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Raleigh LGBTQ Church Supports Those in Need During the Pandemic

Lunch Boxes of Love

SJMCC Food Distribution Pantry

by Chris Rudisill • QNotes • August 7, 2020

Rev. Vance Haywood welcomed congregants during a live streamed service on a Sunday. In a green chasuble, he spoke about the challenges of coming together during a pandemic and welcomed viewers even beyond North Carolina. “We’re in this work together,” he said before sitting quietly, hands crossed at a distance behind Rev. Paully Adams who delivered a sermon about reclaiming the power of prayer.

“Pastor Vance” or just “Vance,” as Haywood prefers, became the fifth pastor of St. John’s MCC in February 2018. He’s never been big on titles. The church, situated in the Southern Gateway of downtown Raleigh, began as a small group in 1976. Across the street, large historically-inspired homes are being built and three bus stops are just a short distance away along Maywood Ave.

As the coronavirus has shuttered shelters throughout Wake County, St. John’s has stepped up their services with their partners at the Love Wins Community Engagement Center. Their mission reads “using a mind, body and spirit approach, we provide day shelter, hot meals and peer support for people experiencing homelessness.” According to the National Alliance to End Homelessness, 970 people are without a place to sleep on any given night in Wake County. With rising unemployment and limited resources brought on by COVID-19, that number is expected to increase.

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Ending racism and health disparities is nonnegotiable

Ernest Grant, Ph.D., R.NErnest Grant, Ph.D., R.N., is president of the American Nurses Association.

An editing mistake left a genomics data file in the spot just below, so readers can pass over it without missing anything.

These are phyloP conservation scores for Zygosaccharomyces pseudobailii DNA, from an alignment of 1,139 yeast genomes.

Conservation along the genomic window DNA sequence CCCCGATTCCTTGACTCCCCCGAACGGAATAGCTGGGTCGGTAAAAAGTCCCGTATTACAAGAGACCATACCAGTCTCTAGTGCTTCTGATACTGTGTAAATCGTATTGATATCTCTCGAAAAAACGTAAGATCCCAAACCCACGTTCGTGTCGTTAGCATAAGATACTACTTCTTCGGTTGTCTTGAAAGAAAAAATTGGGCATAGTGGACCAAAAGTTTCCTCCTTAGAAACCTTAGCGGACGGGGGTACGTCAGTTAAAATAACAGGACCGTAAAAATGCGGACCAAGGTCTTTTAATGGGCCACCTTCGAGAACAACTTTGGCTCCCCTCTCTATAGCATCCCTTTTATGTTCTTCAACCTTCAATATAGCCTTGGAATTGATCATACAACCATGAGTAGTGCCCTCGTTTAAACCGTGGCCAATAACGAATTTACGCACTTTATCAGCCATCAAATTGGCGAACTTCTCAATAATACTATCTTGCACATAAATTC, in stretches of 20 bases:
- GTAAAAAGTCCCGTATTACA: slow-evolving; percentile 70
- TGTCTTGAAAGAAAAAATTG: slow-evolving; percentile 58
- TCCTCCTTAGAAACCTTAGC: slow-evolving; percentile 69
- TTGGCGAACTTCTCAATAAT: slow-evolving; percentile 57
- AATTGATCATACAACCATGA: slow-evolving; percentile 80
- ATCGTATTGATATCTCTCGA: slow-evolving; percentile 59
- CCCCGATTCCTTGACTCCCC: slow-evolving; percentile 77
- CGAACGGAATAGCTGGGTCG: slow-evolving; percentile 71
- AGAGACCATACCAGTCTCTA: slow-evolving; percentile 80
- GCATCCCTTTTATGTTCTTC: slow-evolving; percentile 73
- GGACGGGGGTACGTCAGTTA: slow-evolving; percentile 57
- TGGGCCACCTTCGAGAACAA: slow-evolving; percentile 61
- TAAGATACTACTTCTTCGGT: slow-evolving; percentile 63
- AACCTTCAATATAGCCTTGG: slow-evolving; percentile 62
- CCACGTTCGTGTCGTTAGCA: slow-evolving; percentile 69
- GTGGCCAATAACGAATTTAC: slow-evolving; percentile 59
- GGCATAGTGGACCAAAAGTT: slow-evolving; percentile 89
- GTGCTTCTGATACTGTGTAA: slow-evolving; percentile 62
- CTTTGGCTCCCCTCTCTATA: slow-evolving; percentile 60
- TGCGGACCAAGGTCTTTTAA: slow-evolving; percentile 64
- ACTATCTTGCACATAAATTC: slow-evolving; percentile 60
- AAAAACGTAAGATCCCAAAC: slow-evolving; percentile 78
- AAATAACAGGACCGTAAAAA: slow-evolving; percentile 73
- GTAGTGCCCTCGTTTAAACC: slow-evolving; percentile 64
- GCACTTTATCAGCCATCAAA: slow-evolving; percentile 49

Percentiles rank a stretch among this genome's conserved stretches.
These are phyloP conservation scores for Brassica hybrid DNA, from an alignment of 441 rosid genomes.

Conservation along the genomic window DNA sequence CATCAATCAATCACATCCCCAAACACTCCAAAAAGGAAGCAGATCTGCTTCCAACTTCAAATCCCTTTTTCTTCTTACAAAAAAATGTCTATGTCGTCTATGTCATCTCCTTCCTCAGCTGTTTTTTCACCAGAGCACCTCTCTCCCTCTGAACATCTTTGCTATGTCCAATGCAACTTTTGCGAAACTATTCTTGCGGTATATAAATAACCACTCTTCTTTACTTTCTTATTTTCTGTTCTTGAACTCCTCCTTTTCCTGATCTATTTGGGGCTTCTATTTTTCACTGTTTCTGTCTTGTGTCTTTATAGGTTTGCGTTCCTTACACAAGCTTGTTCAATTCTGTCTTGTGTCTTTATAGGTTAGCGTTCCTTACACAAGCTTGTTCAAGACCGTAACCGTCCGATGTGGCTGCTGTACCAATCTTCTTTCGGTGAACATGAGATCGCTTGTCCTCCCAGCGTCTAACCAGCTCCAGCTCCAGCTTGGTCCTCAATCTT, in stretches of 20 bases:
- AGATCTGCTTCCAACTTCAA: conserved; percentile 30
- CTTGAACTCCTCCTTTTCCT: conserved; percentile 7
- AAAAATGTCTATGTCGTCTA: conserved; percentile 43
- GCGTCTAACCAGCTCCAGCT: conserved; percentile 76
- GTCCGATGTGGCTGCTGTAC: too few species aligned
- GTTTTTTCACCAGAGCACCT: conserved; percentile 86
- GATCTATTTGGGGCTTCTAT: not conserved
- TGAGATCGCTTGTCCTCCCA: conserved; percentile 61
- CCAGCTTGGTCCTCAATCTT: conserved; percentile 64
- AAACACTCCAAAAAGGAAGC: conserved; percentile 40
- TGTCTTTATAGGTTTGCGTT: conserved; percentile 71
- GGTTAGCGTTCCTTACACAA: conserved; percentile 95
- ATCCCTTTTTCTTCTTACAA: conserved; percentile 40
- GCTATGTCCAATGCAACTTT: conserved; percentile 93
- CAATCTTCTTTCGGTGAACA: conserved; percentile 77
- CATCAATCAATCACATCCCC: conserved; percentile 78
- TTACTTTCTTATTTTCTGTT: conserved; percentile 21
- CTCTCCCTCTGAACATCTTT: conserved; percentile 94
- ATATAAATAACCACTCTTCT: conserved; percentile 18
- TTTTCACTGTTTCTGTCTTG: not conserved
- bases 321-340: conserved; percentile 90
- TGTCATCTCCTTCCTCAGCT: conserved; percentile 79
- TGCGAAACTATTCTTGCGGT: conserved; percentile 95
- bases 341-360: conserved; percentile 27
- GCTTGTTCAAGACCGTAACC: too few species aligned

by Ernest J. Grant, PhD, RN, FAAN • June 9, 2020
photo courtesy of the American Nurses Association

The unjust death of George Floyd last month has sparked peaceful protests and heated uprisings across the country. To see a police officer on camera taking the life of someone he was sworn to serve and protect was heartbreaking and senseless. As a black man who has experienced racism and discrimination, it’s deeply disturbing to see such a blatant disregard for human life.

While we are still combating the COVID-19 pandemic, the latest public health crisis on everyone’s mind is the racism being expressed through police brutality — something that we’ve struggled with as a nation for decades — from Rodney King to Philando Castile — and the list goes on.

Nurses, the most trusted professionals in the country, are on the front lines of every major public health crisis, and it’s proven that trust and positive relationships lead to dramatically improved health outcomes. Nurses, everyone in healthcare — all of us — must take a stand against racism, health disparities and social injustices that divide our nation.

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ANA President Condemns Racism, Brutality, and Senseless Violence Against Black Communities

Dr. Ernest J. Grant, ANA PresidentDr. Ernest J. Grant, ANA President

by Ernest J. Grant, PhD, RN, FAAN • June 1, 2020
photo courtesy of the American Nurses Association

“As a nation, we have witnessed yet again an act of incomprehensible racism and police brutality, leading to the death of an unarmed black man, George Floyd. This follows other recent unjustified killings of black men and women, such as Ahmaud Arbery and Breonna Taylor to name a few.  

Protests have erupted in cities across the country and the world in response to a persistent pattern of racism in our society that creates an environment where such killings occur. Justice is slow and actions to ensure real change are lacking.

As a black man and registered nurse, I am appalled by senseless acts of violence, injustice, and systemic racism and discrimination. Even I have not been exempt from negative experiences with racism and discrimination. The Code of Ethics obligates nurses to be allies and to advocate and speak up against racism, discrimination and injustice. This is non-negotiable.

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Loving and adapting amid coronavirus: LGBTQ church gives back to community

Trey Foster at St. John's MCC

by
photos and portraits by Will Melfi

RALEIGH, North Carolina — Vance Haywood was 24 the first time he went to a drag show performance.

Attending with friends, he was excited but nervous. As a gay man who’d grown up with a conservative Christian background, he was still learning how to be fully himself.

Sitting underneath the dimmed neon lights, he was having fun. And then, Taj Mahal, one of the drag queens performing that night at Legends Nightclub, began singing a traditional hymn.

The song stopped him in his tracks — it was one he’d grown up singing. Only a few years before, he’d left the church because of the non-affirming ideas taught there about LGBTQ people.

Read more: MediaHub.UNC.org